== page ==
Only 1 more week of school left.
The reality, that kids are going to be home all-the-time, is starting to set in.
You might be trying to finalize and commit to summer activities for your children.
If you are on our mailing list, it is likely that you are considering coding camps.
And if you are considering coding camps, then you want to read this before enrolling them in one.
What typically happens is this…
When parents see their child has an interest in coding or believe that coding is something their child should know, they enroll her in a summer coding camp.
The child enjoys the 1-week camp. Things move on.
When winter break comes around, to the dismay of parents, the child has completely forgotten everything he or she has learned. The child doesn’t remember what a variable is. When someone asks him or her, “Can you code?” the answer is either “Not quite” or “Kind of”.
The #1 downside of summer coding camps is this: students forget everything they have learned in 6-9 months. They have to start from the beginning, again.
And the reason: lack of continuous learning.
We acquire meaningful skills when we learn them over time; when there is spaced repetition; when we get back to it over and over; when we continuously repeat the learning – doing cycle.
We don’t expect our child to learn piano or swimming in one summer. But for some reason, we expect them to learn to code in one summer.
Before you enroll them in a summer coding camp, ask yourself this question – What is your plan *after* the camp is over.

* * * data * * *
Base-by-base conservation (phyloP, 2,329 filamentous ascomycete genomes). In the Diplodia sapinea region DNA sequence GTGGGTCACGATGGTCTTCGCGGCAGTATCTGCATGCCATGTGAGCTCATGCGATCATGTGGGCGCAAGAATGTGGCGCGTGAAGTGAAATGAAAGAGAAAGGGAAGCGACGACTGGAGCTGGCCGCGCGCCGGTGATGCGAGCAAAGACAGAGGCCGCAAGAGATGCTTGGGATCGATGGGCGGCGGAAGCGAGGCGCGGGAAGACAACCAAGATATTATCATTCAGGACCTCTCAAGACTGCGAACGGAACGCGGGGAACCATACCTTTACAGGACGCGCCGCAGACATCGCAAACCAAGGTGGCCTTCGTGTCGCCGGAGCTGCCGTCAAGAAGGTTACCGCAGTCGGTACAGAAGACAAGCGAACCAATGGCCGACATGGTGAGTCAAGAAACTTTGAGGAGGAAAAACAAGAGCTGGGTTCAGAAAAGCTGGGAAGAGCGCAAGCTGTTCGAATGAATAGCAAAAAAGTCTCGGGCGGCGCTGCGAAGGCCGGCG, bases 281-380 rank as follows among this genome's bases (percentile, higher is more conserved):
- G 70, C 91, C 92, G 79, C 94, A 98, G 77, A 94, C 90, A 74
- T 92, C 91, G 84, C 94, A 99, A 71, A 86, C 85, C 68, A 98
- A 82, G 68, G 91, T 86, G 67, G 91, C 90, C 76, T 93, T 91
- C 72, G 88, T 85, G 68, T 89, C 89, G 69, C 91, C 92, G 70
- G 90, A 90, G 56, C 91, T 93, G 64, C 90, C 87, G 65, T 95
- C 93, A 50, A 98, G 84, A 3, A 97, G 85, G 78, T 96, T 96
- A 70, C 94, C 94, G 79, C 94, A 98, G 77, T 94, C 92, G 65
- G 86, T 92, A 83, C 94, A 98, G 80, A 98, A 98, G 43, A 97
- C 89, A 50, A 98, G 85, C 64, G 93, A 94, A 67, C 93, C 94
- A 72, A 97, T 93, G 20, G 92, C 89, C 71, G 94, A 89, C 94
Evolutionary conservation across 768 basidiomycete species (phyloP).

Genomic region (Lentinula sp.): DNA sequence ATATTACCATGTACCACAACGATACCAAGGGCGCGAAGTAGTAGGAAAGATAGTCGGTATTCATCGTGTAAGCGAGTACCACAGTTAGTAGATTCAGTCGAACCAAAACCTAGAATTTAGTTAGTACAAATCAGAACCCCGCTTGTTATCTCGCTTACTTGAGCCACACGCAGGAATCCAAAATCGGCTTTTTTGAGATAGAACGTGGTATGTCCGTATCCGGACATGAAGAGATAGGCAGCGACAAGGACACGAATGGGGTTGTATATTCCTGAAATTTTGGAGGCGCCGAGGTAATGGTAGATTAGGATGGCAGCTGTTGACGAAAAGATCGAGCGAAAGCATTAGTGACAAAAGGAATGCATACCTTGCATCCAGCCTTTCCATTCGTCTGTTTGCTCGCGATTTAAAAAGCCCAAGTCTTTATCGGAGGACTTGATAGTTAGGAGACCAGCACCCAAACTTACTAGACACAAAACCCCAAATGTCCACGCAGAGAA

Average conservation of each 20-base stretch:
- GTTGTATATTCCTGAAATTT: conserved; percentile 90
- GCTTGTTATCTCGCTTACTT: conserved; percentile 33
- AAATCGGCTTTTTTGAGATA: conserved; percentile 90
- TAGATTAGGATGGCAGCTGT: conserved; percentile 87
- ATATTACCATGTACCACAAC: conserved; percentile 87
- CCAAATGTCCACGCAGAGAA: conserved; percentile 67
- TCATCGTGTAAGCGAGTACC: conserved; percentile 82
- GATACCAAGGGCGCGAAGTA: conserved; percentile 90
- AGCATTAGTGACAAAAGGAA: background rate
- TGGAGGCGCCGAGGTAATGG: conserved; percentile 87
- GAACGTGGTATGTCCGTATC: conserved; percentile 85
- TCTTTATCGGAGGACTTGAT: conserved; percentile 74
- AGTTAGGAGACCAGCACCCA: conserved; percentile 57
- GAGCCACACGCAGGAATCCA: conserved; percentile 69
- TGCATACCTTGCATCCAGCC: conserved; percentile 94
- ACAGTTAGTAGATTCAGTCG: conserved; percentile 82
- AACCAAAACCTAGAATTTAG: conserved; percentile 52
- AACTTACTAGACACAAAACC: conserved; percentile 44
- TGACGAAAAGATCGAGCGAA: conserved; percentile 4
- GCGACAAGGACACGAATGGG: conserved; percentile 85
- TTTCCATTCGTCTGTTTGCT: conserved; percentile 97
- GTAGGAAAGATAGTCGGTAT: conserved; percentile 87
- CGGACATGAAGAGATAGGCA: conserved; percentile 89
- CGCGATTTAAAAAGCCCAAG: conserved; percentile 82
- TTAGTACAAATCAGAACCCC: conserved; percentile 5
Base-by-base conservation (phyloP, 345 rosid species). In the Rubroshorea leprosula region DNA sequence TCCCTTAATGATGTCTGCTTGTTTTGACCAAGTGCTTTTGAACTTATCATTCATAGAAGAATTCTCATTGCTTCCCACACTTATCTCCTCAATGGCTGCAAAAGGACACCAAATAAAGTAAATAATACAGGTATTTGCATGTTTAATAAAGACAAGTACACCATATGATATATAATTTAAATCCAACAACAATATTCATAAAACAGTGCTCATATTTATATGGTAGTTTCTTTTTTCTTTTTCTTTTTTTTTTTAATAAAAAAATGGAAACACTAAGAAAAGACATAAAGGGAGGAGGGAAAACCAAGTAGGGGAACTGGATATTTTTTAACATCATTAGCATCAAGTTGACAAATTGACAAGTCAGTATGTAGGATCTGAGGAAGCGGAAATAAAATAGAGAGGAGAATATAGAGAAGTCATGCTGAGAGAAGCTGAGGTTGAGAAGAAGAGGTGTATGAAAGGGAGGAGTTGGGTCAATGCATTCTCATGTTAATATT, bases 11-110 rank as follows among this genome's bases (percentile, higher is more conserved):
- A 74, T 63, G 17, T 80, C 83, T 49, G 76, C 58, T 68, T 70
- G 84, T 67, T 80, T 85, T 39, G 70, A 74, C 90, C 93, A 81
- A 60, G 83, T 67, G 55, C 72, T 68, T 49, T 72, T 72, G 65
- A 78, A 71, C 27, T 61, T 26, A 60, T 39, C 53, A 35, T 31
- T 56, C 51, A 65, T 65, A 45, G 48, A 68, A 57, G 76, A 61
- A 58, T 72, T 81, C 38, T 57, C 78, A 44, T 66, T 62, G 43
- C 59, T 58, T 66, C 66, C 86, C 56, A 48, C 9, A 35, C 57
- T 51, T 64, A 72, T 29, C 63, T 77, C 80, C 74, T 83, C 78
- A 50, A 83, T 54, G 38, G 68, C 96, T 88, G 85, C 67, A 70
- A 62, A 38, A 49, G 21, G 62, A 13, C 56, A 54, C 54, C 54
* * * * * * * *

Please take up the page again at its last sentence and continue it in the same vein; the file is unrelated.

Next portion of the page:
Unless your goal is to just keep them occupied while you can go to work, summer coding camp by itself isn’t enough. You need a continuous learning program for them to acquire this skill.
That is one reason we built CodeWizardsHQ as a structured program that students take over time until they have mastered coding. See our coding camps for kids.
If your child is starting out, he or she will enroll in the “Introduction to Programming” course.
We would teach them fundamental programming concepts like variables, loops, arrays, functions etc, all the while building super-fun projects.
The goal of our introductory course is to build a passion for coding. Many parents enroll their child in the program to see if their child would enjoy learning to code. By the end of the course, both the student and parent would know the answer.
With 1/week class once school starts, they get back to coding at a regular weekly interval. That continuous learning is crucial to making these skills stick.
This, we believe, is the only way to learn meaningful coding skills that your child will be able to use later on in the real world.